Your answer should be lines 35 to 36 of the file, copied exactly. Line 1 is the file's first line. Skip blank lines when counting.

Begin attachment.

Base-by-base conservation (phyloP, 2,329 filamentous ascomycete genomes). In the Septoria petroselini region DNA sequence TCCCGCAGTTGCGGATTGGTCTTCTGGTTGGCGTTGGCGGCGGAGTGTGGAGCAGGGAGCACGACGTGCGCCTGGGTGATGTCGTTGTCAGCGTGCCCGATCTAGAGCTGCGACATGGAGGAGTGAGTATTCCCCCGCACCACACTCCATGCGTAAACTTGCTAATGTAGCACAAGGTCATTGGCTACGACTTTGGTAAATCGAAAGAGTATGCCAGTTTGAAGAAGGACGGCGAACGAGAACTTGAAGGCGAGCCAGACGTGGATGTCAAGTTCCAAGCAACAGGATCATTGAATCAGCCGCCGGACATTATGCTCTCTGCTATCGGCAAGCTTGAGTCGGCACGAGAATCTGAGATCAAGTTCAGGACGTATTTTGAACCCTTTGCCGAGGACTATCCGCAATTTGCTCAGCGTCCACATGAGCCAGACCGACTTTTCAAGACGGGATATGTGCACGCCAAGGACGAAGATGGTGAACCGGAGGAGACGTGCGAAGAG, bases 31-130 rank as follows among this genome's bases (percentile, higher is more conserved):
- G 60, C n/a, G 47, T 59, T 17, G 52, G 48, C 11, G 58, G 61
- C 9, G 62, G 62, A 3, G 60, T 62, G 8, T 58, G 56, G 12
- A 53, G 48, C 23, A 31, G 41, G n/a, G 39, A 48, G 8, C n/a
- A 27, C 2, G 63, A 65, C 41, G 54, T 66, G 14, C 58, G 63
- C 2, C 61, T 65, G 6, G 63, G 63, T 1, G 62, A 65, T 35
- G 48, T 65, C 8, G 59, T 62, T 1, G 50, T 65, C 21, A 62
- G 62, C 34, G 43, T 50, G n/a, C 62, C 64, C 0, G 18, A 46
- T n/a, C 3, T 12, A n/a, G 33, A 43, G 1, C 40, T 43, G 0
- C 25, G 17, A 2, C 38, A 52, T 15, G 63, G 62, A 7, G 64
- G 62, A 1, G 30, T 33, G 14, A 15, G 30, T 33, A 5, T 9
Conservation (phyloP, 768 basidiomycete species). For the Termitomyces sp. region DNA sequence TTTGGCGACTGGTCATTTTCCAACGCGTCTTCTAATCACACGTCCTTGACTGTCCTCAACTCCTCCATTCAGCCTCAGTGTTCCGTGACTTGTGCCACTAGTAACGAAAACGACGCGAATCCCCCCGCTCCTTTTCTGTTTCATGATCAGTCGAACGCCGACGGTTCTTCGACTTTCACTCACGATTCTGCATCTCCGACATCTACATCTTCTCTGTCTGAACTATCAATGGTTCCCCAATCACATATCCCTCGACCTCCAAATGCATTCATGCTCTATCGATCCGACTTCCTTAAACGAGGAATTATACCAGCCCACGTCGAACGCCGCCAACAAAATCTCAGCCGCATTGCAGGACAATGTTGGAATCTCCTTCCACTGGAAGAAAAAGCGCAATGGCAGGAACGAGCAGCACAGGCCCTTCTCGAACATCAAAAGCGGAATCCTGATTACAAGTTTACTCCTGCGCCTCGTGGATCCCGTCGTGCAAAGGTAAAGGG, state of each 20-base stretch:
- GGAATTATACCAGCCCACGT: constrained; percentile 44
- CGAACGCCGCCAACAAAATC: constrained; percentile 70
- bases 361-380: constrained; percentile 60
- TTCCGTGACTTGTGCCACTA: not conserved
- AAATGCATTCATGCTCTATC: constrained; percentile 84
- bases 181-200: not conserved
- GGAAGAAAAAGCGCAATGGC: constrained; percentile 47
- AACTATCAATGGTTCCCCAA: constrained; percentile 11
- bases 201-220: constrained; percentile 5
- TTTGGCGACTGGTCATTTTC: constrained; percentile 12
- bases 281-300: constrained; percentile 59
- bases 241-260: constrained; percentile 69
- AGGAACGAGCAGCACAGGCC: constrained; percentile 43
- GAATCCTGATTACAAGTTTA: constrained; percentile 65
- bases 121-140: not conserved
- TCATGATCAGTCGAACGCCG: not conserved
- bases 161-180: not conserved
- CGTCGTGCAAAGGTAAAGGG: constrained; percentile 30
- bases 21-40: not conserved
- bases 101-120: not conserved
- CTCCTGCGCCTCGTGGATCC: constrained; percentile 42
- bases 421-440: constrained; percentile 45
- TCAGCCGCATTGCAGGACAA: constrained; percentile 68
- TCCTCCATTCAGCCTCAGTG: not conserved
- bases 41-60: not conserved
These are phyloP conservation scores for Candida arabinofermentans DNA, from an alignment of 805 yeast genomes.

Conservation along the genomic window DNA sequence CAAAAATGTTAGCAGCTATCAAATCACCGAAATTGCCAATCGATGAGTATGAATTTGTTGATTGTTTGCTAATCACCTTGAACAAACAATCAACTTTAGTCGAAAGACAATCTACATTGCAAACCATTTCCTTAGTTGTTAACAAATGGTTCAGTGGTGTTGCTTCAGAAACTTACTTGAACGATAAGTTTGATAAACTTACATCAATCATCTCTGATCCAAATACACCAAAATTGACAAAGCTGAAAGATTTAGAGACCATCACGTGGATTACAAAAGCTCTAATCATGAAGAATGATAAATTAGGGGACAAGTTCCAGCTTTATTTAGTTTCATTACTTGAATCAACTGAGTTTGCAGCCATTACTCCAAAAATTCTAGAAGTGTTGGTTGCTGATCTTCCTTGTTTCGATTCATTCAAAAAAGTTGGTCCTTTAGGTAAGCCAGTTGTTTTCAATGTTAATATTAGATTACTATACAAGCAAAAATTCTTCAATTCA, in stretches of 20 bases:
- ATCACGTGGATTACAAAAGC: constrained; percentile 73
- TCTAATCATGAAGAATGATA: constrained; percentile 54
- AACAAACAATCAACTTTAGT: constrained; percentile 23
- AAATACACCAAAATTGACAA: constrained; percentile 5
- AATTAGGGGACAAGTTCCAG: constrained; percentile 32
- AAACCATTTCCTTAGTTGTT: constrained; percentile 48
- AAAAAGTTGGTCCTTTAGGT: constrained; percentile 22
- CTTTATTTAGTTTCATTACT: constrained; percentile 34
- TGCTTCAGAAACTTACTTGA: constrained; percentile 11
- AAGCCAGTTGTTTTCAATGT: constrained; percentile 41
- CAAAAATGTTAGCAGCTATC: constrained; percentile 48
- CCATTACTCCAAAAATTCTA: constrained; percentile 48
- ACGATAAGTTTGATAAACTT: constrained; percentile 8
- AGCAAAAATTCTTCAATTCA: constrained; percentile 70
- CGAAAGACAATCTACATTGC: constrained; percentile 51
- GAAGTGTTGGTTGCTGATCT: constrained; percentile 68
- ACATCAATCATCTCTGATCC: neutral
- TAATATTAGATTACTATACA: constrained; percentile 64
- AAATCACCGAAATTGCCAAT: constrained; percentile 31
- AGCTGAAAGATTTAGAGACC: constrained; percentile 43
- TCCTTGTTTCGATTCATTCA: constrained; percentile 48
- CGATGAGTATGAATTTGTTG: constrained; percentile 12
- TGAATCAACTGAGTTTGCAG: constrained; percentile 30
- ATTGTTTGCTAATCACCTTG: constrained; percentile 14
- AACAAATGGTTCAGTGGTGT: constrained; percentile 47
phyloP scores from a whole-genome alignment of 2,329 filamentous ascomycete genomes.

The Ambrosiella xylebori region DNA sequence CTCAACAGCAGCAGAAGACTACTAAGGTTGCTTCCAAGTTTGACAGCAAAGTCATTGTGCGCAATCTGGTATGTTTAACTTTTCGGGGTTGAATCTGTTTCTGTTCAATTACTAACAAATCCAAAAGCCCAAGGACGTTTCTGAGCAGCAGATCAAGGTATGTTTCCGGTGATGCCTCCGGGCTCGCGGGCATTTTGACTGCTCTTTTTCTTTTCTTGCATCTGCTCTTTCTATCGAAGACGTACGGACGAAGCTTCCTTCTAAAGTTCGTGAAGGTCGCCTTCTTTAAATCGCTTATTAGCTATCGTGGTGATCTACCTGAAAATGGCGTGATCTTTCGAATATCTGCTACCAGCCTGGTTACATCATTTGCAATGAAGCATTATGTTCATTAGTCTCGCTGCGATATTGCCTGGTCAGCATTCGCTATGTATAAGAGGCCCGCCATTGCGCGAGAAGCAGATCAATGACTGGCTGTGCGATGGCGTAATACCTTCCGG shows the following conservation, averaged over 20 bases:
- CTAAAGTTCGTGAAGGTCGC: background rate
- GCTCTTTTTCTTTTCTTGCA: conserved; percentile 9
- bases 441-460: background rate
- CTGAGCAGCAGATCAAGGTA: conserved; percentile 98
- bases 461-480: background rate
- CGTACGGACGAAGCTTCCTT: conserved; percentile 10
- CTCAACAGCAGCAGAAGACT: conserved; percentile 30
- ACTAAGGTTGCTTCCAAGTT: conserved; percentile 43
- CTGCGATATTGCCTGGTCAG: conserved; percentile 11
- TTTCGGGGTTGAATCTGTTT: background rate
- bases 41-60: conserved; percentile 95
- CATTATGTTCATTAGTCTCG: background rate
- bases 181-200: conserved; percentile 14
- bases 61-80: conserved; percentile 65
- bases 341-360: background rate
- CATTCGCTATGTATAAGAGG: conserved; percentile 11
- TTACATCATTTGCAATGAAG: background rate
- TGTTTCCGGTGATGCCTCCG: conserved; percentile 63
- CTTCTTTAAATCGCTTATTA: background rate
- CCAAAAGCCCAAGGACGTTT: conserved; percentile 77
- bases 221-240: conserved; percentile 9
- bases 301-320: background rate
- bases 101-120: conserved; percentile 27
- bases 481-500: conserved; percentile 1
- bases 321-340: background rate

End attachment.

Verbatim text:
- TCAGCCGCATTGCAGGACAA: constrained; percentile 68
- TCCTCCATTCAGCCTCAGTG: not conserved